I Tried an App to Gamify My Daily Routines

Have you promised to start exercising more? To stop eating red meat? To organise your closet? Especially in January, many of us have made attempts to change ourselves for the better, with new goals or new diets and with pledges to start going to gym or doing more reading. Keeping up your New Year's resolution isn't always easy – even resolutions made at any other time of the year can be tough to uphold, especially if you don't keep track of your progress.

Some people's ambitions have been boosted by gamifying the tasks. In other words, every time you complete a desired task, you get a virtual point – because thinking of tasks as XP gives a clearer picture of your progress and there is something low-key satisfying about using the points to upgrade that little pixel avatar of yourself. A month ago, I thought my life could use a bit less time wasted on my phone and a bit more time for exercise, drawing and reading for pleasure. I also felt my shelves could use more regular dusting. There are many apps and sites one could use to keep up resolutions like these, but my S.O. and I decided to sign up for Habitica, an app available for both iOS and Android.

Apps for gamifying your routine provide you with a visual checklist of tasks while also giving you XP or some other currency to use for leveling up. For example, on Habitica, tasks can be either one-time tasks (e.g. “submit essay”) or on a weekly/daily basis (e.g. “go to gym”). Completing these gives you XP. If you are trying to get rid of a habit, you can also set a habit as negative – completing a negative habit (or missing a daily task) decreases your avatars health bar. Habitica also has the social aspect: you can form groups with friends to meet joint goals (called "quests", keeping in line with the RPG theme) or you can chat with other users on various topics related to productivity, project management or life hacks.

Screenshot of Habitica task list

While I previously marked some things in a calendar, most of my daily tasks had been in a mental checklist, so having an external log helped me remember also the little things that I had promised myself. Signing up at the same time as my S.O. and joining the same quest also gave me extra incentive to keep up. The chats joined by people from around the world seemed like an abundance of peer-support and tips. However, after a week of using the app, I noticed that despite creating my account to cultivate more healthy and productive habits, the task of logging completed tasks on my phone felt somehow bothersome, undoing the mindfulness of the healthy habits. I had for a while felt like I spent too much time on my phone, idly wasting time on trivial social media updates. Thus, I also became averse to the app’s social side of chats etc. Even though gamification was supposed to help me sort out my routine, it was also yet another way for me to become addicted to a screen. Of course, it wasn’t Habitica’s fault – it was my fault for not considering the impact of the format in which I decided to pursue and log my goals.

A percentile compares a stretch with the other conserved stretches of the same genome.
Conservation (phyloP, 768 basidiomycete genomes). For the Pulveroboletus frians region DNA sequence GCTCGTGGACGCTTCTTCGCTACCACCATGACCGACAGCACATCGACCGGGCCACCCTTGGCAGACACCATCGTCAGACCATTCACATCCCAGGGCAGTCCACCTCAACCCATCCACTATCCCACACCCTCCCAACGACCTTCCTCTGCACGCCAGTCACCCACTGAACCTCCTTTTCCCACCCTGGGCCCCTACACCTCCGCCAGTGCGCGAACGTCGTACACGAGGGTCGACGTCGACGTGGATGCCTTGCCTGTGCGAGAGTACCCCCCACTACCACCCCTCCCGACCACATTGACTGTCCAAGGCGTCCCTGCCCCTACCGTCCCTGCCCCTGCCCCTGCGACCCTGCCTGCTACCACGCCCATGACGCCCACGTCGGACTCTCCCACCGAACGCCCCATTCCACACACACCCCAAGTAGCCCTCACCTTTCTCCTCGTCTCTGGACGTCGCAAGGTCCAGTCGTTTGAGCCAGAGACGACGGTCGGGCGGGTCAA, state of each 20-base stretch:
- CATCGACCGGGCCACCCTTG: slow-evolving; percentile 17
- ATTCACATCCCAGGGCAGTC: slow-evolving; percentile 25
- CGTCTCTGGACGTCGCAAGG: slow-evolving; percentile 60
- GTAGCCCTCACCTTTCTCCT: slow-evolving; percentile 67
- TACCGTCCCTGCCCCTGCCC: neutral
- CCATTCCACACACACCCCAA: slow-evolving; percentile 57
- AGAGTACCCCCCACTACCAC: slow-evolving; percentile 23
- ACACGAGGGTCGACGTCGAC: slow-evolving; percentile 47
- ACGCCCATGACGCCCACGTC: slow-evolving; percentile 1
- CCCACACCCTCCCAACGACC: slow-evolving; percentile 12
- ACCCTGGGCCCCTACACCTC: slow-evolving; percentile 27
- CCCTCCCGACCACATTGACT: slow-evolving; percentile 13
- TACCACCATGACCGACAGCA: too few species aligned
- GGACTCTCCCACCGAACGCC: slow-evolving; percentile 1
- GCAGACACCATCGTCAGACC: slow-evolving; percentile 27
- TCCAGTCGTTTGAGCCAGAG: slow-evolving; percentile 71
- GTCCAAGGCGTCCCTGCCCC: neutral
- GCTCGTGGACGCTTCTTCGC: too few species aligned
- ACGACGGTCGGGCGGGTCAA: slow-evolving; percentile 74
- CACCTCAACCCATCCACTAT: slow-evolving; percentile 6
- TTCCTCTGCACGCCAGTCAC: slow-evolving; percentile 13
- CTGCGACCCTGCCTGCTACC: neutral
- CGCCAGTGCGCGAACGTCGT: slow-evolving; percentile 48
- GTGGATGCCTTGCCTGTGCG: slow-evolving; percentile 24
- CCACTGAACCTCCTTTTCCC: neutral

In a way, I just had to set limits for myself – to open the app only to log tasks, only occasionally engaging in the RPG activities of buying (with in-game currency gained by completing tasks) and using items to change my avatar. In some ways this is similar to just having a normal pen-and-paper checklist, but it has the advantages of being on your phone (i.e. always with you) and having a level tracking to keep you motivated to complete "just one more thing". Still, with my goal of being less stuck to a screen, maybe gamification wasn't the best for me. Even my cute avatar leveling up wasn't quite worth it for the disadvantage of becoming even more dependent on my phone.

So, should you stop tracking your habits for fear of getting too caught on the tracking instead of on the doing? By no means, and my personal experience does not determine yours. I will try to uphold my goals in other ways – even that one week of trying to uphold my habits with the help of gamification helped me to get started on habits that I now continue through other reminders. We should all stick to those goals and make 2020 a year to be proud of, no matter the ups and downs. Just keep the process of tracking your journey mindful and in-line with your goals.